TORONTO - After three consecutive days of devastating news, a Toronto father is struggling to help his two sons cope with the loss of their mother and two sisters, who drowned in a hotel pool while vacationing in an eastern Ontario resort town.

Naila Yasmin, 43, a wife and mother of four, died in hospital on Sunday. Her 14-year-old daughter, Kinza Kaianad, died Monday evening and 11-year-old Sunaila Kaianad died Tuesday afternoon. All died at Kingston General Hospital.

Autopsy results suggest that Yasmin and her daughters, described as "non-swimmers," likely drowned in a ten-minute span Saturday.

Meanwhile, the family patriarch and his two young sons - aged 4 and 7 - were eating breakfast at the Best Western Country Squire Resort, where the Toronto family was staying during their vacation to the Thousand Islands.

Now the father, identified as Muhammad Sana Ullah by Abdul Qayum of the Islamic Foundation of Toronto, is left to plan funeral arrangements and nurture his boys.

The family has lived in a highrise in the heart of Toronto's Pakistani community for more than five years.

News of the tragedy had spread quickly through the apartment complex Wednesday. Someone had placed a large arrangement of white flowers by Ullah's home.

A note written in Urdu, the Pakistani language spoken by the family, was taped to the door of their apartment. Translated, it asked anyone who wished to pay their condolences to knock on the door of the neighbouring apartment, where family friends had gathered Wednesday.

The door was left ajar for those who knew the family to enter whispering soft messages of grief and support.

Hanif Ahmed, who lives down the hall from the family, said they were very close.

"They are a very good family," he said. "So attached."

A colleague who works with Ullah as a real estate agent at Homelife Victory Realty Inc. said he spoke with Ullah on Wednesday, after hearing the sad news from a close family friend.

With both parents working -- Yasmin at a Tim Horton's -- the family had long planned to go on vacation while the children's school was closed for the summer.

Ahmed said he last saw Yasmin in the hallway just before the family left.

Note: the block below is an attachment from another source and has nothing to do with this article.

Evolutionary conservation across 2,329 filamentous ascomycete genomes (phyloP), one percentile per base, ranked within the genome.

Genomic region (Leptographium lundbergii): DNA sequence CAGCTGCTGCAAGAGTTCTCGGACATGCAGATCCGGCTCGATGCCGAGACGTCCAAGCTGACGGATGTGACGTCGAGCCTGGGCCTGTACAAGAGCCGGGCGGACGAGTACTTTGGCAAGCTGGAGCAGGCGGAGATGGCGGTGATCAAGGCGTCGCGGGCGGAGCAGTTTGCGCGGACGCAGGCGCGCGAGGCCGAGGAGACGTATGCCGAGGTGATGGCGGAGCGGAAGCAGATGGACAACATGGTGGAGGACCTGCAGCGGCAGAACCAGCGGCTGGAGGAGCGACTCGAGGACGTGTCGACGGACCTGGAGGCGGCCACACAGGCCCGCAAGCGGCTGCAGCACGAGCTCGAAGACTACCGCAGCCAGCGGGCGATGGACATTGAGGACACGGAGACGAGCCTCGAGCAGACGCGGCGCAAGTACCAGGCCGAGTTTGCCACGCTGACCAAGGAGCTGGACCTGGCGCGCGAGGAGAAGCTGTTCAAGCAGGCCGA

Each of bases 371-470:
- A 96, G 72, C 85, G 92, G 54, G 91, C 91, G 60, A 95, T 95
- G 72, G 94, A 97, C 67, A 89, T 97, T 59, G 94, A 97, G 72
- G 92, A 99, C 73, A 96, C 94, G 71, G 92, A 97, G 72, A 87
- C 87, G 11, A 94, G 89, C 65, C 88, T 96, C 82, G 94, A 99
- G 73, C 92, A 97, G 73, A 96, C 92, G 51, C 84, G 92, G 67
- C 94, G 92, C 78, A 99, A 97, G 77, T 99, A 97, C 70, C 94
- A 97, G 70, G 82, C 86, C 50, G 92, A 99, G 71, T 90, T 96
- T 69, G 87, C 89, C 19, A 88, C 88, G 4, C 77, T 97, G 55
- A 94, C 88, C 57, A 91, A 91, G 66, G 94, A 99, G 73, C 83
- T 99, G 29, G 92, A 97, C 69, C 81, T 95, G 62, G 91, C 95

"She was a very nice woman," he said. "She was telling me they were going out of the city for their vacation. It's very sad."

Both girls attended nearby Thorncliffe Public School.

Mohammed Ajaz has lived in the neighbourhood for five years. His 12-year-old daughter often spent evenings playing in an area park with the two Ullah girls.

"They were happy kids. Very playful, very respectful of elders," he said.

"They were very familiar in the neighborhood," he said. "It's a big tragedy."

Good friends of the family who live in the building are currently taking care of Ullah's young sons.

Abubaker Motala, a caretaker at the Masjid Dar Al Salaam mosque, said preparations were being made for a service for the family Thursday. He said he felt for the father, who attended the mosque.

"For the husband it's very sad. He's now going to have to raise his two young sons on his own."

Neighbours said Ullah was hoping to get permission from Pakistani authorities to fly the bodies of his wife and daughters home to Pakistan, where the rest of his extended family lives.

OPP Sgt. Pierre Chamberland called the drownings "an unfortunate misadventure," adding, "a father and two boys are having to bury their sisters and mother."

Results of the autopsies on Yasmin and her 14-year-old daughter released Tuesday suggested the cause of their deaths were "consistent with drowning."

Police have not yet released the results of Wednesday's autopsy on 11-year-old Sunaila.

Foul play has been ruled out in the three deaths and autopsy results do not suggest the pool's chemicals played any role, said Gananoque police chief Kai Liu.

Two witnesses report seeing the two girls in the shallow end of the pool with their mother watching from the deck around 8:40 a.m. Saturday.

There is about a ten-minute gap between those witnesses leaving the pool and the grisly discovery of the three lying face down and unconscious in the deep end.

A father with two children entered the unsupervised pool area just before 8:50 a.m. and found the family.

He called hotel staff, who immediately called police.

The man and emergency crews pulled the family from the pool and attempted CPR.